Bosacker, who plans to spend a year traveling the world, has held the city coordinator position since 2006 after spending two years helping launch the city’s 311 service.
During his six years as coordinator, Bosacker established Results Minneapolis, a management system that tracks progress toward city goals.
“Steven Bosacker is one of the most gifted public administrators in the history of Minnesota and his work for Minneapolis had been nothing short of transformative,” Mayor R.T. Rybak said in a press release.
With 30 years of public policy experience, Bosacker has a decorated history. He was chief of staff for former Gov. Jesse Ventura as well as former U.S. Congressman Tim Penny and served as executive director of the University of Minnesota Board of Regents.
Since he isn’t seeking re-appointment, Bosacker’s last day will be in March.
Bosacker joins Fire Chief Alex Jackson, Director of Community Planning and Economic Development Mike Christenson and Director of Regulatory Services and Emergency Preparedness Rocco Forte in stepping down over the past nine months.
Rybak nominated Jayne Baccus Khalifa to act as interim city coordinator for 90 days. Khalifa was retired, but previously served as the city’s Civil Rights department director and, most recently, as the deputy city coordinator.
City looks to ban plastic bags for yard waste
The city of Minneapolis is complying with new state law by banning plastic bags used to package yard waste.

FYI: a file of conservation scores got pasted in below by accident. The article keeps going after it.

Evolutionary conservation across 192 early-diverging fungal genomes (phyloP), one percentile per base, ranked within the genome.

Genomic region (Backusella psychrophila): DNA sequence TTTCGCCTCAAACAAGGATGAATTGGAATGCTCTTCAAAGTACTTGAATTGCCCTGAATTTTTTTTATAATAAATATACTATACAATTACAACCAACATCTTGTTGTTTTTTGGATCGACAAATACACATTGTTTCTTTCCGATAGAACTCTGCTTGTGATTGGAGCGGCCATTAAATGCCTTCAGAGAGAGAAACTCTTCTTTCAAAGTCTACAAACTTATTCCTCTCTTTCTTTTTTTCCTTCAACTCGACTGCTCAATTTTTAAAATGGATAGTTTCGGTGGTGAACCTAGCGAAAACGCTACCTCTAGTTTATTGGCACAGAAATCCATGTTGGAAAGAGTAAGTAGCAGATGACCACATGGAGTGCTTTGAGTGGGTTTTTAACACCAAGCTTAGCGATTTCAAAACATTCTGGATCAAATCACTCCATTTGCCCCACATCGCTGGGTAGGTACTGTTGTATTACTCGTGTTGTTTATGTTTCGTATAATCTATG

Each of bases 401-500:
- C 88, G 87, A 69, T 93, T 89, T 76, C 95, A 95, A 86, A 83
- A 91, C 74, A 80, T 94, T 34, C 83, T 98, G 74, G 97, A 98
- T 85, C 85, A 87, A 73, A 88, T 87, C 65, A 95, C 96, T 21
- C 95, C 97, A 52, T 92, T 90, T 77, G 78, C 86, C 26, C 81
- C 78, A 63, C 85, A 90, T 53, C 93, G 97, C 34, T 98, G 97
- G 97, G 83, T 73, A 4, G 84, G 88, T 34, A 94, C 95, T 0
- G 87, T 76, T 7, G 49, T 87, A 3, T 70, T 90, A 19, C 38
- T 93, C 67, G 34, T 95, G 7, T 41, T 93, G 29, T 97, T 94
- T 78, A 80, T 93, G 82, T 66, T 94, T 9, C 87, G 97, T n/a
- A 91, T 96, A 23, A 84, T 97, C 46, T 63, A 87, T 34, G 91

Residents, beginning this spring, will have to set out their yard waste in paper bags, compostable plastic bags or reusable containers like plastic garbage barrels.
Residents who set out their yard waste in traditional plastic bags between April 9 and May 4 will have their waste collected by crews who open the bags and dump them into the back of their truck. An education tag will be placed at the spot of the bags to remind residents of the new rule.
After May 4, yard crews won’t pick up the traditional plastic bags. Those bags will be tagged and a warning letter sent to the property owner.
City staff says the banning of plastic bags will save the city money, since it costs more to process the plastic bags the absence of bags will also improve the quality of compost.
In mid-March, the city will begin mailing notices of the new rules to residents.
Fulton Beer gets taproom license
Fulton Beer will become the second brewery in Minneapolis to open a taproom, joining Harriet Brewing in South Minneapolis.
Fulton Beer recently opened microbrewery in the North Loop neighborhood, a few blocks from Target Field. The company already was able to sell 64-oz. growlers of beer from their facility, but the City Council on Feb. 10 gave it unanimous approval to allow Fulton to sell pints.
Council Member Gary Schiff (Ward 9) says at least five breweries have either opened or announced intentions to open in Minneapolis. He expects that if and when they’re all operating, 100 new jobs will be created with the help of eased city restrictions on brewery laws.
Stadium decision could come soon
The Star Tribune reported in mid-February that a deal between lawmakers, the city of Minneapolis and the Minnesota Vikings for a new downtown stadium was nearing announcement.
As of press time, no such deal had been announced. Go to thejournalmpls.com for updates.